Deep Learning for Speech and Language
Winter Seminar UPC TelecomBCN (January 24-31, 2017)
The aim of this course is to train students in methods of deep learning for speech and language. Recurrent Neural Networks (RNN) will be presented and analyzed in detail to understand the potential of these state of the art tools for time series processing. Engineering tips and scalability issues will be addressed to solve tasks such as machine translation, speech recognition, speech synthesis or question answering. Hands-on sessions will provide development skills so that attendees can become competent in contemporary data anlaytics tools.
|Antonio Bonafonte (AF)||Jose Adrián Rodríguez Fonollosa (JA)||Marta Ruiz Costa-jussà (MR)||Javier Hernando (JH)||Santiago Pascual (SP)||Elisa Sayrol (ES)||Xavier Giro-i-Nieto (XG)|
|Ahmad Mel||Carlos Escolano||Albert Aparicio||Manel Baradad|
|UPC ETSETB TelecomBCN||UPC TALP Group||UPC Image Processing Group||Universitat Politecnica de Catalunya (UPC)|
|Social event funded by the Tradeheader.|
|Computational resources have been provided by the Amazon Web Services Educate Program.|
|Code repos and website provided by the Github Education Program.|
If your company or organization is interested in sponsoring this course, please contact Professor Antonio Bonafonte.
Slides and Videos
|D1L2 The Perceptron||SP||Slides||Video|
|D1L3 Convolutional Neural Networks||ES||Slides|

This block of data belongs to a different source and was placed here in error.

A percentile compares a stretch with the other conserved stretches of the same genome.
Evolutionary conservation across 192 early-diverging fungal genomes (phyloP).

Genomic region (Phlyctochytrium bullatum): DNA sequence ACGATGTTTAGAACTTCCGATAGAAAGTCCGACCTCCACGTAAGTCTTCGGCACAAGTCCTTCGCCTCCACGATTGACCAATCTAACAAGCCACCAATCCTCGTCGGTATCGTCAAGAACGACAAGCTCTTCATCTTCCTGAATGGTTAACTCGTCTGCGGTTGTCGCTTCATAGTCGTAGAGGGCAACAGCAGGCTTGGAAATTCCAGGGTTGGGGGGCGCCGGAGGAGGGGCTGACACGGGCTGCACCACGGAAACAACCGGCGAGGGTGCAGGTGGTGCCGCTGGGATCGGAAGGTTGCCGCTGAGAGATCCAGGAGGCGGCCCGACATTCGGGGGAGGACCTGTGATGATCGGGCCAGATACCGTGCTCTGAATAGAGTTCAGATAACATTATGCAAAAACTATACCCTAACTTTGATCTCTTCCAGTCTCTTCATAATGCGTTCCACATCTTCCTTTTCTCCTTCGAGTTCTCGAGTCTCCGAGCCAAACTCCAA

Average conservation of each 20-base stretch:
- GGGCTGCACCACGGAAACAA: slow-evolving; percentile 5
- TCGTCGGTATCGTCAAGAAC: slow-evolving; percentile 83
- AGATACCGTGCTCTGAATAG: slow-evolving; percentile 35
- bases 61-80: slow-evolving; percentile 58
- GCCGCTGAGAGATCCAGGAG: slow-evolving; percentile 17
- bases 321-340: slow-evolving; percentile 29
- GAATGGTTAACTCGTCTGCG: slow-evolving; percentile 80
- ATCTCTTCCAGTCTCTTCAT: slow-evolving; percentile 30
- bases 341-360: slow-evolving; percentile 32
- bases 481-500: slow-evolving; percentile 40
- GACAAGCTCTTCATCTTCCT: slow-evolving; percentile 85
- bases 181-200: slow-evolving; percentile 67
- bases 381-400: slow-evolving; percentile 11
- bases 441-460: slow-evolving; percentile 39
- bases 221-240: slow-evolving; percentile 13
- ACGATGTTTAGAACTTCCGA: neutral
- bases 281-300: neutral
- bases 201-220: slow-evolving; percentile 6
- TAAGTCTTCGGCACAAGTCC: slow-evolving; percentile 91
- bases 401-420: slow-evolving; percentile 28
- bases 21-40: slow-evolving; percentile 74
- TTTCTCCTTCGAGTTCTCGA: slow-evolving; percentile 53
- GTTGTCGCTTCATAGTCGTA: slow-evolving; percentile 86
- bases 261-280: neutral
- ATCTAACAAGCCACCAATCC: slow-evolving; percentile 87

|D1L4 Basic Deep Architectures||XG||Slides||Video|
|D2L1 Deep Belief Networks||ES||Slides||Video|
|D2L2 Recurrent Neural Networks I||SP||Slides||Video|
|D2L3 Recurrent Neural Networks II||SP||Slides||Video|
|D2L4 Word Embeddings||AB||Slides||Video|
|D2L5 Generative Adversarial Networks||SP||Slides||Video|
|D2L6 Advanced Deep Architectures||XG||Slides||Video|
|D3L1 Language Model||MR||Slides||Video|
|D3L2 Speech Recognition I||AR||Slides||Video|
|D3L3 Speaker Identification I||JH||Slides||Video|
|D3L4 Neural Machine Translation I||MR||Slides||Video|
|D3L5 Speech Synthesis I||AB||Slides||Video|
|D3L6 Speech Recognition II||JA||Slides||Video|
|D4L1 Speaker Identification II||JH||Slides||Video|
|D4L2 Neural Machine Translation II||JH||Slides||Video|
|D4L3 Speech Synthesis II:WaveNet||AB||Slides||Video|
|D4L4 Multimodal Deep Learning||XG||Slides||Video|
|D5 Music Data Processing||JP||Slides||Video|
This 2017 edition of the seminar will include two invited talks
Joan Serrà, from Telefonica Research.
Title: Facts and myths about deep learning.
Abstract: Deep learning has revolutionized the traditional machine learning pipeline, with impressive results in domains such as computer vision, speech analysis, or natural language processing. The concept has gone beyond research/application environments, and permeated into the mass media, news blogs, job offers, startup investors, or big company executives’ meetings. But what is behind deep learning? Why has it become so mainstream? What can we expect from it? In this talk, I will highlight a number of facts and myths that will provide a shallow answer to the previous questions. While doing that, I will also highlight various applications we have worked on at our lab. Overall, the talk wants to place a series of basic concepts, while giving ground for reflection or discussion on the topic.
Jordi Pons from the Music Technology Group of the Universitat Pompeu Fabra (UPF)
Title: Deep learning for Music Informatics Research